Italian Prime Minister Silvio Berlusconi has formed a new coalition government, ending the country's worst political crisis in four years.
Mr Berlusconi, who had led Italy's longest serving government since 1945, appointed new ministers for industry, communication, health and culture.
But he did not change the key economy, foreign and interior portfolios.
Observers say Mr Berlusconi wants to maintain the coalition at all costs ahead of elections due in May 2006.
The entire new government was sworn in on Saturday and Mr Berlusconi is to face a formal confirmation vote next week.
The fragile coalition collapsed on Wednesday after heavy defeats in local elections in early April when Mr Berlusconi's government lost 11 of 13 regions at stake.
The Union of Christian Democrats (UDC) and the New Italian Socialist Party pulled out of the cabinet demanding major policy reforms. Mr Berlusconi's key ally, the National Alliance (AN), threatened to follow suit.
Analysts say it will be a challenge for Mr Berlusconi to keep a tense coalition together.
Mr Berlusconi brought back close ally Giulio Tremonti to replace Marco Follini of the rebel UDC.
4 April: PM's coalition loses 11 out of 13 regional elections to centre-left opposition
14 April: National Alliance calls for vote of confidence
15 April: Union Of Christian Democrats quits coalition
18 April: Opposition wins another regional poll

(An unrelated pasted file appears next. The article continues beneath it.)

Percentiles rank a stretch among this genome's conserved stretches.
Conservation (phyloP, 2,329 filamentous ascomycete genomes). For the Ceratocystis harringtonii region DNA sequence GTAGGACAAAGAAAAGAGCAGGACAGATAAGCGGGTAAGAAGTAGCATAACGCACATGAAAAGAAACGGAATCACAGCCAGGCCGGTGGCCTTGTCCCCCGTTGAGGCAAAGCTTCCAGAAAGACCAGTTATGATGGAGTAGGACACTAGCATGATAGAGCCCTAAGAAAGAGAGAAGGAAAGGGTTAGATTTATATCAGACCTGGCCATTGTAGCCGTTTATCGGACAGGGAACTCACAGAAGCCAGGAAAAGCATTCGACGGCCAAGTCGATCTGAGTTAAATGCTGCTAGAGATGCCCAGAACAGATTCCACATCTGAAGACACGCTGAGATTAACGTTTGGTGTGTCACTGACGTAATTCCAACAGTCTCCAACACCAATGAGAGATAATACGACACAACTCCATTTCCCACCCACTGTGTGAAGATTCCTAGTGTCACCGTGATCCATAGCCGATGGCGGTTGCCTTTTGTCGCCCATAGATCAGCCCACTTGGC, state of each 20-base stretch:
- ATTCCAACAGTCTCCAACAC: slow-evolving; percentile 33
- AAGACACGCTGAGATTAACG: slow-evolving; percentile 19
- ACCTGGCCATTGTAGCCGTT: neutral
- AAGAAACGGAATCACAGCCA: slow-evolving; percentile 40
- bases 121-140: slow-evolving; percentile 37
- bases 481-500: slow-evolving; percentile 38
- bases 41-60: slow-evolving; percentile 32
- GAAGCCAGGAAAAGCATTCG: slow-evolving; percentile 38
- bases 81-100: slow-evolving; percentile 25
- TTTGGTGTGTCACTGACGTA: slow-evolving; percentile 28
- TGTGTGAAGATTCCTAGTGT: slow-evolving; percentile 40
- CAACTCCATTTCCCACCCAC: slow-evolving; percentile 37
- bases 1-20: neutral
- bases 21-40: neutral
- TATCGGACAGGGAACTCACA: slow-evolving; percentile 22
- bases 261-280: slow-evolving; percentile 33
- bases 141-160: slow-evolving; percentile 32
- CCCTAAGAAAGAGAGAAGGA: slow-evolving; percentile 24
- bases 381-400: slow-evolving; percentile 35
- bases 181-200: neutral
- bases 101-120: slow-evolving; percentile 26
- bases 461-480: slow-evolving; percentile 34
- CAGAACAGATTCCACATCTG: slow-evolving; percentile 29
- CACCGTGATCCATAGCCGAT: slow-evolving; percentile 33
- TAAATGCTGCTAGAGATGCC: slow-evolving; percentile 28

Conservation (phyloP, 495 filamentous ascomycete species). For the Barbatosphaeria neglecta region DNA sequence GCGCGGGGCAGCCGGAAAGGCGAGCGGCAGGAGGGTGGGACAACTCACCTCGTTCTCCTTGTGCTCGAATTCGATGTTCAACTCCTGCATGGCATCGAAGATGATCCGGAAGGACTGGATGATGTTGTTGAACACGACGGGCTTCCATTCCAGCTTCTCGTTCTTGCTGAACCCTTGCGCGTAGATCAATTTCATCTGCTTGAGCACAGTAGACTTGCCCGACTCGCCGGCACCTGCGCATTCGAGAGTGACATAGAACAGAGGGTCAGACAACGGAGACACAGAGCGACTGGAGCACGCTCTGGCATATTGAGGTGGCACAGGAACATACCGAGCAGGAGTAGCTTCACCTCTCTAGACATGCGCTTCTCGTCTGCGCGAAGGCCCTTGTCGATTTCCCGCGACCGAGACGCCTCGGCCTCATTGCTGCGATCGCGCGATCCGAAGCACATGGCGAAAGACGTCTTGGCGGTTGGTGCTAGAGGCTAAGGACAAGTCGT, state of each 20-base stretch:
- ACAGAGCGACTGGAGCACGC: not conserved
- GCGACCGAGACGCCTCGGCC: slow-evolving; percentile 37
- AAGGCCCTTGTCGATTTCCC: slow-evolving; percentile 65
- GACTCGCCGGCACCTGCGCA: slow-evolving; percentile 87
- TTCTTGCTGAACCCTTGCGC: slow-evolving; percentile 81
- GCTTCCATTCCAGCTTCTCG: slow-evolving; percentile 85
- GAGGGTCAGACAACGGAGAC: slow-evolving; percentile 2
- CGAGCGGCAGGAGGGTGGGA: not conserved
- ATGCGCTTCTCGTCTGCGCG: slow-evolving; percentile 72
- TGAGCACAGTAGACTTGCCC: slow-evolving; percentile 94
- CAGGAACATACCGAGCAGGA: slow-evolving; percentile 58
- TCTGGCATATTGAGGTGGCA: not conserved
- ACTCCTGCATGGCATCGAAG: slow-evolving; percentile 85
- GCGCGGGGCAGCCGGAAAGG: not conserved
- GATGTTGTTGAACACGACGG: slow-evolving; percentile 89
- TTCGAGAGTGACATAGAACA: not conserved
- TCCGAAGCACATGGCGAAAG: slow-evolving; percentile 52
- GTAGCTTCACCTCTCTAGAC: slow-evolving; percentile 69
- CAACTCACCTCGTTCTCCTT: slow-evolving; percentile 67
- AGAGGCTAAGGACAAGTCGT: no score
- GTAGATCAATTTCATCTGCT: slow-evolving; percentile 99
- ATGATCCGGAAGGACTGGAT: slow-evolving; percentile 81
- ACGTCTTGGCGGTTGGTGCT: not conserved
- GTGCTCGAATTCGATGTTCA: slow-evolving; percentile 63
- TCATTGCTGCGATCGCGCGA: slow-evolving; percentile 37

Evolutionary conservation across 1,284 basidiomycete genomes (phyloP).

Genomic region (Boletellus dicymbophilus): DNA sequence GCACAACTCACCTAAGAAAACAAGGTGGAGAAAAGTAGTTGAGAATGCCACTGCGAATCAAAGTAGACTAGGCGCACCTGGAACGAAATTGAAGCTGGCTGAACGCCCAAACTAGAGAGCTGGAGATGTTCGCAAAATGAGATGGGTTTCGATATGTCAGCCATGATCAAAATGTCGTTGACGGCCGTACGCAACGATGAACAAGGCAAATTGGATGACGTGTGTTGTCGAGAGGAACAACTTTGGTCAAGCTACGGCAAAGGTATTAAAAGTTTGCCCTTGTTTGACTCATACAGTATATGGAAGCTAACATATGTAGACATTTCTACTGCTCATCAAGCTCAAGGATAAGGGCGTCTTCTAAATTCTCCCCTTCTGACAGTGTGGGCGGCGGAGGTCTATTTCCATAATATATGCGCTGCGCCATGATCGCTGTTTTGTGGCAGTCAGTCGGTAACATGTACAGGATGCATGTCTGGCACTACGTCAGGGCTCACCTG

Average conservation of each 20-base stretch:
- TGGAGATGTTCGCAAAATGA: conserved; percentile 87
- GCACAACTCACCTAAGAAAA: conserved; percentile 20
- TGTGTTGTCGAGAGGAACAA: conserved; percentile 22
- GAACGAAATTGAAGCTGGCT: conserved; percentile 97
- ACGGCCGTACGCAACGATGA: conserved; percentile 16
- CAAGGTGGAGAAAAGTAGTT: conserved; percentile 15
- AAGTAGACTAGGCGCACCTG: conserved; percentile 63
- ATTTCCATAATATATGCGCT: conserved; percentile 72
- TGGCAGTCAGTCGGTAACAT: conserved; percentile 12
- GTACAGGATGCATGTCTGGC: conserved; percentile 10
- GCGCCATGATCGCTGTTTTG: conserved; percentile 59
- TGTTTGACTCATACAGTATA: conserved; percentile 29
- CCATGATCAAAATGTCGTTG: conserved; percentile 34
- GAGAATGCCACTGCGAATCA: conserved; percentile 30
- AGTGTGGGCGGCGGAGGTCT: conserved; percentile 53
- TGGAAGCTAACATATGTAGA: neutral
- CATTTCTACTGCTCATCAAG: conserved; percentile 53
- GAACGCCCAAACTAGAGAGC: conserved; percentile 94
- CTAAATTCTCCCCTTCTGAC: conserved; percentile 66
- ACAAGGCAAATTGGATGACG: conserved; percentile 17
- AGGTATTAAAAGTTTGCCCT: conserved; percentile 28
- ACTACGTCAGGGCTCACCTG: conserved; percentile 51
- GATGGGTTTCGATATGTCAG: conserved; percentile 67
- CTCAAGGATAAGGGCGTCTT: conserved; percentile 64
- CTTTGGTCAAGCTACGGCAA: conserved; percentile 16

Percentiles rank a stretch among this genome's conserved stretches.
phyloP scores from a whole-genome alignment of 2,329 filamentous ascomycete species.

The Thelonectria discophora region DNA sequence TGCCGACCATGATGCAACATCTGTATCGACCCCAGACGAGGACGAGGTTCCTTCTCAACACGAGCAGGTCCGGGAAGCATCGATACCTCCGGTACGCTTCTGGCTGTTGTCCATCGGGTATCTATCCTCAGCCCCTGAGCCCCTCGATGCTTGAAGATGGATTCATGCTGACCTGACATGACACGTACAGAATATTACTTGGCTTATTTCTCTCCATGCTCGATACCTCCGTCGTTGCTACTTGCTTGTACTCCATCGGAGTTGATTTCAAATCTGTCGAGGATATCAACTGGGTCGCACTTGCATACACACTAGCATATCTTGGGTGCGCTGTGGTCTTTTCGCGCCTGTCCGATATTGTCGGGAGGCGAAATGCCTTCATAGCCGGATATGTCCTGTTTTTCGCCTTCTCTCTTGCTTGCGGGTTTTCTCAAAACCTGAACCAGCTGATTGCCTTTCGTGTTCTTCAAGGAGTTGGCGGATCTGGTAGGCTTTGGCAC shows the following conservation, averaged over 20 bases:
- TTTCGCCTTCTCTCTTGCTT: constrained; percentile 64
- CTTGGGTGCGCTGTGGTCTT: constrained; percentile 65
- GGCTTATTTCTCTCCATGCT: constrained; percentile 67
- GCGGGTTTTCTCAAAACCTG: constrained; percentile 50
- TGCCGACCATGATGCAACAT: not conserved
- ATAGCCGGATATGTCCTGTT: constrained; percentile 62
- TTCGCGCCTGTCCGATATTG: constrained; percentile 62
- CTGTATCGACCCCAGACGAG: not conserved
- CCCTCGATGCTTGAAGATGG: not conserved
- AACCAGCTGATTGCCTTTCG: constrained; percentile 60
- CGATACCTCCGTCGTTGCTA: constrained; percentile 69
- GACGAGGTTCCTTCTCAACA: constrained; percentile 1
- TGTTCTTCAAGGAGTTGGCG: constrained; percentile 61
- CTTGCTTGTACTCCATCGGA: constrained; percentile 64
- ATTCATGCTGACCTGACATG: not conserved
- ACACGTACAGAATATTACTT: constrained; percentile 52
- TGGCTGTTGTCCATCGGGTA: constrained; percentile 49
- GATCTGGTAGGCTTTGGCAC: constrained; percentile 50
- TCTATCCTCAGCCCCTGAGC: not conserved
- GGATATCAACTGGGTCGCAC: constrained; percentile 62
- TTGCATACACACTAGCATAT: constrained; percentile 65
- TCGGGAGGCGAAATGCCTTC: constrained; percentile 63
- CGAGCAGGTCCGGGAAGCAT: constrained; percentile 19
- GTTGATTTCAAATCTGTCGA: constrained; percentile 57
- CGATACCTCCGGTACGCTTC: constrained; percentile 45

20 April: PM resigns but stays as caretaker
21-22 April: President Ciampi holds talks with political parties
22 April: Berlusconi given new mandate
23 April: New coalition announced
Q&A and MAIN reccomandations on Berlusconi crisis
The UDC's Rocco Buttiglione has been shifted from his role as minister without portfolio for European affairs to head the prestigious culture ministry.
Former Economy Minister Mr Tremonti, ousted last year, returned to the government as a new deputy prime minister.
The AN's Gianfranco Fini - who pushed for Mr Tremonti to leave the government - is also a deputy prime minister.
Mr Fini will also continue in his role as foreign minister and the National Alliance keep control of the health ministry and gain the communications top job.
The devolutionist Northern League held onto the reforms ministry.
Italy's opposition branded the new coalition a "minestrone" referring to a tired recycling of the same political ingredients.
"This is just a rancid second course dish that has been reheated," said former anti-graft magistrate Antonio Di Pietro, who is a prominent centre-left politician.
"Sadly, the country will have to live through more months of uncertainty and economic asphyxiation," he told the Ansa news agency.